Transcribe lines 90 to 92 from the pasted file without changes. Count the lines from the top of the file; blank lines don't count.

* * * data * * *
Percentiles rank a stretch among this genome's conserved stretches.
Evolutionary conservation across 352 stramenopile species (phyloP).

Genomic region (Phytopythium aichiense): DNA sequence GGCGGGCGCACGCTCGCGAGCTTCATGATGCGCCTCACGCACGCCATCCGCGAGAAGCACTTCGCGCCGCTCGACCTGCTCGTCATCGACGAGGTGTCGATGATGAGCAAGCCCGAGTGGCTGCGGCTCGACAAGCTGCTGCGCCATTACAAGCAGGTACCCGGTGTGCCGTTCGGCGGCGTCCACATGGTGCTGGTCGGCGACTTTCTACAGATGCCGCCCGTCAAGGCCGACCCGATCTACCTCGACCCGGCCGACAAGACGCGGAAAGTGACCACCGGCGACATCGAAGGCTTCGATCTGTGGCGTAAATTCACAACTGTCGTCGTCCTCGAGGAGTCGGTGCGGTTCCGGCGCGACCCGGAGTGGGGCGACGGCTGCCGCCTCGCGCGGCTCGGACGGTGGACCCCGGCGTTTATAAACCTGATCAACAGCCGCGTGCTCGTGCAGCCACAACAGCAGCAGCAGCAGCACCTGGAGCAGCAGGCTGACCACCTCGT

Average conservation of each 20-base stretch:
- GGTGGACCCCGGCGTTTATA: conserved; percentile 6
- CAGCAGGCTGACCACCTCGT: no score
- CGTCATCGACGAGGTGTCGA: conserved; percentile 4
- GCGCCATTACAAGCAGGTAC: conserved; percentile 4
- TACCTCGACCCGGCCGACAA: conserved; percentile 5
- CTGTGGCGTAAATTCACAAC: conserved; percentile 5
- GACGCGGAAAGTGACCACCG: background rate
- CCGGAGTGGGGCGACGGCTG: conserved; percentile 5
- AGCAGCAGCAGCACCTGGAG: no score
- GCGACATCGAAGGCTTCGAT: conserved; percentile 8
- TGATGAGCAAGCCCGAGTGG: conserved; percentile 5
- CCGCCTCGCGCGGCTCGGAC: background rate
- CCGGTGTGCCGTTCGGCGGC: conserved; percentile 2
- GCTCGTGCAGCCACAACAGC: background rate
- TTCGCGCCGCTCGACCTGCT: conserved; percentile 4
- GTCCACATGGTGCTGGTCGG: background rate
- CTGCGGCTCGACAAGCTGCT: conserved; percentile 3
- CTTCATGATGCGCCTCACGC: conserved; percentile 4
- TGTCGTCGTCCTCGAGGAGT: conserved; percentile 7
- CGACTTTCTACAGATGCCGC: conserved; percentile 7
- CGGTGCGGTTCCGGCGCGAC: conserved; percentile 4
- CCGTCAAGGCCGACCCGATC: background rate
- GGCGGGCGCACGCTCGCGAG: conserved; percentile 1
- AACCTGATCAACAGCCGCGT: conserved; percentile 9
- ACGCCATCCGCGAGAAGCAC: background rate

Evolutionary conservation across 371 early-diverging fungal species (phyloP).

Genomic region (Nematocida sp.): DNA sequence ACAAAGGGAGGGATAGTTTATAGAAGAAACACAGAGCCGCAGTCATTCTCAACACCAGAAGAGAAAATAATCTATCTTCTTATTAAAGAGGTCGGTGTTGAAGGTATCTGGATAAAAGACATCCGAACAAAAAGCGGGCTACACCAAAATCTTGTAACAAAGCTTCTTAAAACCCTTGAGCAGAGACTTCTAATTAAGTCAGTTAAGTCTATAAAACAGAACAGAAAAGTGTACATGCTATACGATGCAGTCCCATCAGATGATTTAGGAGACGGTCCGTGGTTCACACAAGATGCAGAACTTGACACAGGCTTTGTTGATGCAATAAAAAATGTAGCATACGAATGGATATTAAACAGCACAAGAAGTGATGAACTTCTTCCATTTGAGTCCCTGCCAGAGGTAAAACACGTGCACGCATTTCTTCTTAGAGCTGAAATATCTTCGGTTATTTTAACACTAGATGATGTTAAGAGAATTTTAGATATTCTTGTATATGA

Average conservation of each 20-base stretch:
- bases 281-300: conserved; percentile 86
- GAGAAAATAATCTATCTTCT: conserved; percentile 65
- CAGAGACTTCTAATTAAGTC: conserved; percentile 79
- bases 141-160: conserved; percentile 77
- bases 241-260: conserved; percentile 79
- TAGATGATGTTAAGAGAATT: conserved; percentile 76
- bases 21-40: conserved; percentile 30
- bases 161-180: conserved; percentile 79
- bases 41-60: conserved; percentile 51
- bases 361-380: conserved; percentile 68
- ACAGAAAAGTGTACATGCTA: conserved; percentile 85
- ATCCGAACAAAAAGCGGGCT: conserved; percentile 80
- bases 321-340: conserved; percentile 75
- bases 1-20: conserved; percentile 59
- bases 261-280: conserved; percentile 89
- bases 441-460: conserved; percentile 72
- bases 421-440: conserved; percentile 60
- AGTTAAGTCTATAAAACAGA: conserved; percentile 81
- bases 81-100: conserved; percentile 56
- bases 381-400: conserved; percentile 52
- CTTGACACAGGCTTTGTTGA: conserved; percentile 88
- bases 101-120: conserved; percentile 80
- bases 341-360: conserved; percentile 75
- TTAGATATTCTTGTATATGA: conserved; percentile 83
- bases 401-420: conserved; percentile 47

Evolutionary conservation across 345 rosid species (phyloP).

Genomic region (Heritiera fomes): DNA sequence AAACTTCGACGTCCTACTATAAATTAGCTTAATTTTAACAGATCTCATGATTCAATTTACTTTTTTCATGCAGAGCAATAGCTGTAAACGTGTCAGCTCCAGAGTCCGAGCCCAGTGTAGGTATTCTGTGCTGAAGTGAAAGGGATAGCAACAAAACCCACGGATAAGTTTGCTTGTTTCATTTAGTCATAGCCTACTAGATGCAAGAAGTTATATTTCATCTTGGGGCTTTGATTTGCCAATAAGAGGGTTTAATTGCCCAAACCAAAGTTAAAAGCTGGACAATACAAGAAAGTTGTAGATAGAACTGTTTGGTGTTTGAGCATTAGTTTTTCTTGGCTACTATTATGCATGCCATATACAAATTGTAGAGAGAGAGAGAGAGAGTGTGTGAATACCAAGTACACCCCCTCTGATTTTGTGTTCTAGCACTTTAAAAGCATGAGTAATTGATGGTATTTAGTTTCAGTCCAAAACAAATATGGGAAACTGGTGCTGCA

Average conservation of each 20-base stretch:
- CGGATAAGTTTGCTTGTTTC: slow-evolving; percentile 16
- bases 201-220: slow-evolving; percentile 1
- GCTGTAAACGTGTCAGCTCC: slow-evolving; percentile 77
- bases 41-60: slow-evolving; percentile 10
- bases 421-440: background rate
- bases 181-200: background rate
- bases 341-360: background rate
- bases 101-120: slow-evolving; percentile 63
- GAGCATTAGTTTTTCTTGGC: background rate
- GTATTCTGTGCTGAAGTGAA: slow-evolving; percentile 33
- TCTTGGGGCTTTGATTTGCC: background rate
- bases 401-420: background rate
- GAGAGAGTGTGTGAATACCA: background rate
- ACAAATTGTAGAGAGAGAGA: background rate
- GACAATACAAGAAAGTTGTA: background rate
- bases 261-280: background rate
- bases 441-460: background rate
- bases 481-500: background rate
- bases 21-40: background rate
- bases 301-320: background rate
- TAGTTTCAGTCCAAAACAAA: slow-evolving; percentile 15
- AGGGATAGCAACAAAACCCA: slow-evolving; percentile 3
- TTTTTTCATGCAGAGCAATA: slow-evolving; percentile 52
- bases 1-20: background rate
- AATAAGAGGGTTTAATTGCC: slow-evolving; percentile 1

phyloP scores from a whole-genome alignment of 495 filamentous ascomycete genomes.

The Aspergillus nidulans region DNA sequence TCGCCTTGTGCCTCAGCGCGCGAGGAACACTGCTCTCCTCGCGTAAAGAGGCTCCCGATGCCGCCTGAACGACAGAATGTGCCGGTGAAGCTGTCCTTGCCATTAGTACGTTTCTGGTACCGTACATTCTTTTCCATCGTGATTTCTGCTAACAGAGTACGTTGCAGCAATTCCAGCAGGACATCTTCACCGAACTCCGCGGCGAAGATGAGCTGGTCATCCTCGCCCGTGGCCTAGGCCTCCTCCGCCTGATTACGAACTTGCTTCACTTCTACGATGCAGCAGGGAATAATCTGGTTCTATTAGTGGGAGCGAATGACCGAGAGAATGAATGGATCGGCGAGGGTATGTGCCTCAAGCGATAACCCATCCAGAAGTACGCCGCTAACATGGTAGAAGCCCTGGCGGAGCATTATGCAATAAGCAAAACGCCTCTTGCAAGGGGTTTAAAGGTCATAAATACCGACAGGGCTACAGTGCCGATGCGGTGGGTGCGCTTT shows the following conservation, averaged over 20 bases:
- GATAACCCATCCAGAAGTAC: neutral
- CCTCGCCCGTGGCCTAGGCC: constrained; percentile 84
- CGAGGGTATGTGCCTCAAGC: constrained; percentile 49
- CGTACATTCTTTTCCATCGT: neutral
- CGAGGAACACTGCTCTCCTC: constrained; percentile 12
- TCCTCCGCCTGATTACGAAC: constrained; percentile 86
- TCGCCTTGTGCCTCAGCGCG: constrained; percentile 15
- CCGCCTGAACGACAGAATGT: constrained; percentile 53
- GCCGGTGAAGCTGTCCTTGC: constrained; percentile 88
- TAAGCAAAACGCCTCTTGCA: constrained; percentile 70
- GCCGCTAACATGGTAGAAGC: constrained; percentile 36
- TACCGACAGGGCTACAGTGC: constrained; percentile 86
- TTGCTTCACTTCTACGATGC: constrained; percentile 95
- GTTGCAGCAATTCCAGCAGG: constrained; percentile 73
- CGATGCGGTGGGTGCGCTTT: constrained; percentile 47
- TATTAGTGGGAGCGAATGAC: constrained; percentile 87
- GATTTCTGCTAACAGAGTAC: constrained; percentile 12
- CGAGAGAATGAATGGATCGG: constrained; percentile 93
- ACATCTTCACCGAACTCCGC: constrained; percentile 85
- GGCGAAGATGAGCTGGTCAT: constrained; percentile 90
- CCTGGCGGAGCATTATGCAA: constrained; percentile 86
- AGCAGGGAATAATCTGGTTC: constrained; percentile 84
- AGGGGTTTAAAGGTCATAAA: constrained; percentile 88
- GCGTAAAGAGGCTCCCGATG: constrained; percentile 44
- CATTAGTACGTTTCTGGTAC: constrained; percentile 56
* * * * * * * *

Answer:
- CGAGGGTATGTGCCTCAAGC: constrained; percentile 49
- CGTACATTCTTTTCCATCGT: neutral
- CGAGGAACACTGCTCTCCTC: constrained; percentile 12